In the long string of adaptations of Charles Dickens' 1843 classic, possibly the greatest contribution of Disney's A Christmas Carol is that it reminds us that this is a dark and scary ghost story. Screenwriter and director Robert Zemeckis focuses on the personal horror of a miserable man, literally haunted by the prospect of living eternally in despair for his selfish choices.
That Zemeckis would focus on this should come as no surprise, given his history as a director and producer—What Lies Beneath, Death Becomes Her, The Frighteners, Th13teen Ghosts, Gothika, Ghost Ship, and The House on Haunted Hill. Now, his version of A Christmas Carol is easily the most unnerving of all the film adaptations of the story. Some of the movie's best moments involved the haunting of Scrooge—especially an early scene where Scrooge can only sit and wait as he hears the terrifying THUD-drag-THUD of something approaching in the dark.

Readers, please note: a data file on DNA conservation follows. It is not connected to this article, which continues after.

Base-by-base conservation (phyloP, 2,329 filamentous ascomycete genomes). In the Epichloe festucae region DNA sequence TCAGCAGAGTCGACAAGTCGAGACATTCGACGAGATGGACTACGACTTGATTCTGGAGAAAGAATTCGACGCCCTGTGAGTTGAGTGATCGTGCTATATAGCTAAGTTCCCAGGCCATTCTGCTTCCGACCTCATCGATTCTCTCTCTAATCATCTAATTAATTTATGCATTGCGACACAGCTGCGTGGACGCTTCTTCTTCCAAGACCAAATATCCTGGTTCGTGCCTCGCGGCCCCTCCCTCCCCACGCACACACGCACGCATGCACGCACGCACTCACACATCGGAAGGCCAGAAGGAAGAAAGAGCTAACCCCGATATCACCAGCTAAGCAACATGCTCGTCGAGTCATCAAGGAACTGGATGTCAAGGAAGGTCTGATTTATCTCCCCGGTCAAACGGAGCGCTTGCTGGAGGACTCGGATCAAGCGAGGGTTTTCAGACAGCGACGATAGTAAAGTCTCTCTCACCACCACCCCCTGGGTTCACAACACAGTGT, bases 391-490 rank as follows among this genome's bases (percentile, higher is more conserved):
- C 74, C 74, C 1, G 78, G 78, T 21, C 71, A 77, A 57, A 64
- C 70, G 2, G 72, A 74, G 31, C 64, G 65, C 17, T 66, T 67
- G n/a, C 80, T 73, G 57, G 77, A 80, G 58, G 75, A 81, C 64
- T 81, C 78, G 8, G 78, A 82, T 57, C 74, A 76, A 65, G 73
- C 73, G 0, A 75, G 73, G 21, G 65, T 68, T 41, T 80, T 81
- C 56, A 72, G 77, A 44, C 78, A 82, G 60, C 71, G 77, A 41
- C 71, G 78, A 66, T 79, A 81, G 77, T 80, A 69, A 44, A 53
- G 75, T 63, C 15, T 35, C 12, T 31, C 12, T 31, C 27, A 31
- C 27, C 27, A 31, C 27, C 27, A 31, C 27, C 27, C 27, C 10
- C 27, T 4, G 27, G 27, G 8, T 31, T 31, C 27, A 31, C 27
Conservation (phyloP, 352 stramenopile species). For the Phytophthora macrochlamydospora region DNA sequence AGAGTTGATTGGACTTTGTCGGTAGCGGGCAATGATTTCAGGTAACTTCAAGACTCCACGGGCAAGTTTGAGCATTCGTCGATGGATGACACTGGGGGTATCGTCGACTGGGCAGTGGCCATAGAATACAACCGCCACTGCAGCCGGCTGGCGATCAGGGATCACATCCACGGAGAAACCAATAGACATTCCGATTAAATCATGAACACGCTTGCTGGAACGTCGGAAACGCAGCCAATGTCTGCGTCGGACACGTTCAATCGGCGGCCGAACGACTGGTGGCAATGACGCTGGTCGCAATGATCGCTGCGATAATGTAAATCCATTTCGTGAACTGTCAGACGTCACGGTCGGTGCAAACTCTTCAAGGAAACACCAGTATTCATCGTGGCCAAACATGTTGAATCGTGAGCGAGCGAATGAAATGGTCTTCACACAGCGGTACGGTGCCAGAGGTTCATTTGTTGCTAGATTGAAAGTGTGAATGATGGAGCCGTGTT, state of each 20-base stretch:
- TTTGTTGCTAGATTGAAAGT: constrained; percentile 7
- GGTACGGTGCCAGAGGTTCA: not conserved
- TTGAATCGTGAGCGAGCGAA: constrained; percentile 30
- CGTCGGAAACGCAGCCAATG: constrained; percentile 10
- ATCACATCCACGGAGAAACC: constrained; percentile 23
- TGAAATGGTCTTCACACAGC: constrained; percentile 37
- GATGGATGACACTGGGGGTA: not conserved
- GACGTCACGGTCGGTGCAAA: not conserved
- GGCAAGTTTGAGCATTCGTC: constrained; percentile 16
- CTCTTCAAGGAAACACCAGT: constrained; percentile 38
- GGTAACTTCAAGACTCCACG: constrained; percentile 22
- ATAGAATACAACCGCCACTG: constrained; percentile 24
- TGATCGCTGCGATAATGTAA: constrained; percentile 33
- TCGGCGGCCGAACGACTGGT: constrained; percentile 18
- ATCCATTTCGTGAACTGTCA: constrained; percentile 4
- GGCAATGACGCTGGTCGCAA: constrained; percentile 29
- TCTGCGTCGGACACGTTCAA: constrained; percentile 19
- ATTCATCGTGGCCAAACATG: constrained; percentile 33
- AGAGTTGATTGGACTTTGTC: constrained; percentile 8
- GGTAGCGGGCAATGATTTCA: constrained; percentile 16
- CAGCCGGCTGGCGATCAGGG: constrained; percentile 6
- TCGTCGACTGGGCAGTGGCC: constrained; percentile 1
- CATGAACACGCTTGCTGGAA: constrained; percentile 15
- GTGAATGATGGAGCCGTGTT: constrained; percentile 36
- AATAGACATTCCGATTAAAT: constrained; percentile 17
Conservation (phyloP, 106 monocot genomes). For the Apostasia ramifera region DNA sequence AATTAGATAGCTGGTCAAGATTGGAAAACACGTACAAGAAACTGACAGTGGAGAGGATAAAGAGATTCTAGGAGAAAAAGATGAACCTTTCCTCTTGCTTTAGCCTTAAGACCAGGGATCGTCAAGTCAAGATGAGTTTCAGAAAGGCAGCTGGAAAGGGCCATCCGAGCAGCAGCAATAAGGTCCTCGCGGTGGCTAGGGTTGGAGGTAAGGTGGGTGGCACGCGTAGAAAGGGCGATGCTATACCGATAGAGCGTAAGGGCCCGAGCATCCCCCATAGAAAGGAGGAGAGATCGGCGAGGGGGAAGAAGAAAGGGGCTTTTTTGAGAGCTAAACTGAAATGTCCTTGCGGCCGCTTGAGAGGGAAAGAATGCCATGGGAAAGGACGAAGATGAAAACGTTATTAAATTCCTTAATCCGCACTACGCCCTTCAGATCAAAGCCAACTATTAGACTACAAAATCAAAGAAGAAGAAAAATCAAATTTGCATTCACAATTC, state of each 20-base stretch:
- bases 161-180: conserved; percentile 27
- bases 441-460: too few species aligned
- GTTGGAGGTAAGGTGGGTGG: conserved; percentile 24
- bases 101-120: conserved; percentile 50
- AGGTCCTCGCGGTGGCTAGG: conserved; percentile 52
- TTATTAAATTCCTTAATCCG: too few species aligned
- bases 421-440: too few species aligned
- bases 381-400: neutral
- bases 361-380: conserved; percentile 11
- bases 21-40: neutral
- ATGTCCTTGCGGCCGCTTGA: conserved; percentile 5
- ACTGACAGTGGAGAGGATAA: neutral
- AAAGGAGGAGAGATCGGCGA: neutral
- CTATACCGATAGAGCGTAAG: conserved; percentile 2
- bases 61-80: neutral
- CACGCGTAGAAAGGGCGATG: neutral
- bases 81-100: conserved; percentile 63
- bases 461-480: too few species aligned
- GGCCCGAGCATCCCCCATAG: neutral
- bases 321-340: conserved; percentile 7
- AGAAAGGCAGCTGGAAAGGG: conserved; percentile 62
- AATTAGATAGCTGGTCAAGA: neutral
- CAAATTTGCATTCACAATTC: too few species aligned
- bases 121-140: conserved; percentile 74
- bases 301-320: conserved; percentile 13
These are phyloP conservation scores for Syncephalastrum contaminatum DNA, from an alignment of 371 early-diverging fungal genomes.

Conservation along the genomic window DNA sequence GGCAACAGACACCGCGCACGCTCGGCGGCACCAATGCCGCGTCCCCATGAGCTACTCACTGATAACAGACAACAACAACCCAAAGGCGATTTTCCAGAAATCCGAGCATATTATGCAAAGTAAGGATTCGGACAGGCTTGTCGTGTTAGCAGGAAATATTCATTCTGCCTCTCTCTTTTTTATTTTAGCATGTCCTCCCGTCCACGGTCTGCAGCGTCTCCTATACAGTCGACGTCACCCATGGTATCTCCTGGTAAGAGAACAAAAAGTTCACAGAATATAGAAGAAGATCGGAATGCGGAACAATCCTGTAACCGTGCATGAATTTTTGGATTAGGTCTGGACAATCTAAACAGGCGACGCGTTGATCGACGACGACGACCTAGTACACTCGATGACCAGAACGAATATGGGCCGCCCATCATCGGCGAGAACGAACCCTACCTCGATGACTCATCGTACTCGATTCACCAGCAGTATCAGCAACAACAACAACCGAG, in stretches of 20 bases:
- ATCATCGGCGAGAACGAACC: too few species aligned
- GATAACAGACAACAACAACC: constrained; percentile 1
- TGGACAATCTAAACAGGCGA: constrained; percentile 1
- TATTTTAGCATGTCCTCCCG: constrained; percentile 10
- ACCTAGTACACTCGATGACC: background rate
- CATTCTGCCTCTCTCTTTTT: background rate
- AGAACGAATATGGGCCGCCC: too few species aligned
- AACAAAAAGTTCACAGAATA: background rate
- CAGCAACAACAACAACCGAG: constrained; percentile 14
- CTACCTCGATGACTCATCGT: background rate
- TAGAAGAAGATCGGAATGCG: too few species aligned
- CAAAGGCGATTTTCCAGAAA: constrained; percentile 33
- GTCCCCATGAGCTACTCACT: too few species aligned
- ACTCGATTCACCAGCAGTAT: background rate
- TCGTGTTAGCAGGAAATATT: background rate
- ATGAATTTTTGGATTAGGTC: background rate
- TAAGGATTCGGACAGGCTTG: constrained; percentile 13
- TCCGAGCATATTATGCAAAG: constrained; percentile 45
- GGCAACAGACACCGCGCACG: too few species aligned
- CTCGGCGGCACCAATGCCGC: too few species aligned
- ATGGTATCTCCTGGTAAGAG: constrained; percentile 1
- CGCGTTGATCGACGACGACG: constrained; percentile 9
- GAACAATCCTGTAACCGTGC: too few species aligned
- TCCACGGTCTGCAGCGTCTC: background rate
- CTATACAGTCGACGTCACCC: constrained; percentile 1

Wait. Terror? Darkness? Isn't this a Disney film, starring a mugging Jim Carrey and directed by the guy behind the bright and fanciful ThePolar Express? Yes, but families should know this is a far cry from The Muppet Christmas Carol. It will scare the stockings off of little kids. Which is strange, because at times, it seems to be aimed at kids with gags and Polar Express-like action sequences (Scrooge shooting like a rocket into the starry sky, shrinking to the size of a rat, sliding down London's drain pipes, running from giant horses, etc). Families with young children will be better off renting the Muppet version.
OK, so it's not a kid flick. But how does it fare in adapting Dickens for other audiences? It's a mixed bag.
The good: Zemeckis nails the terror of revisiting one's painful and regrettable ...1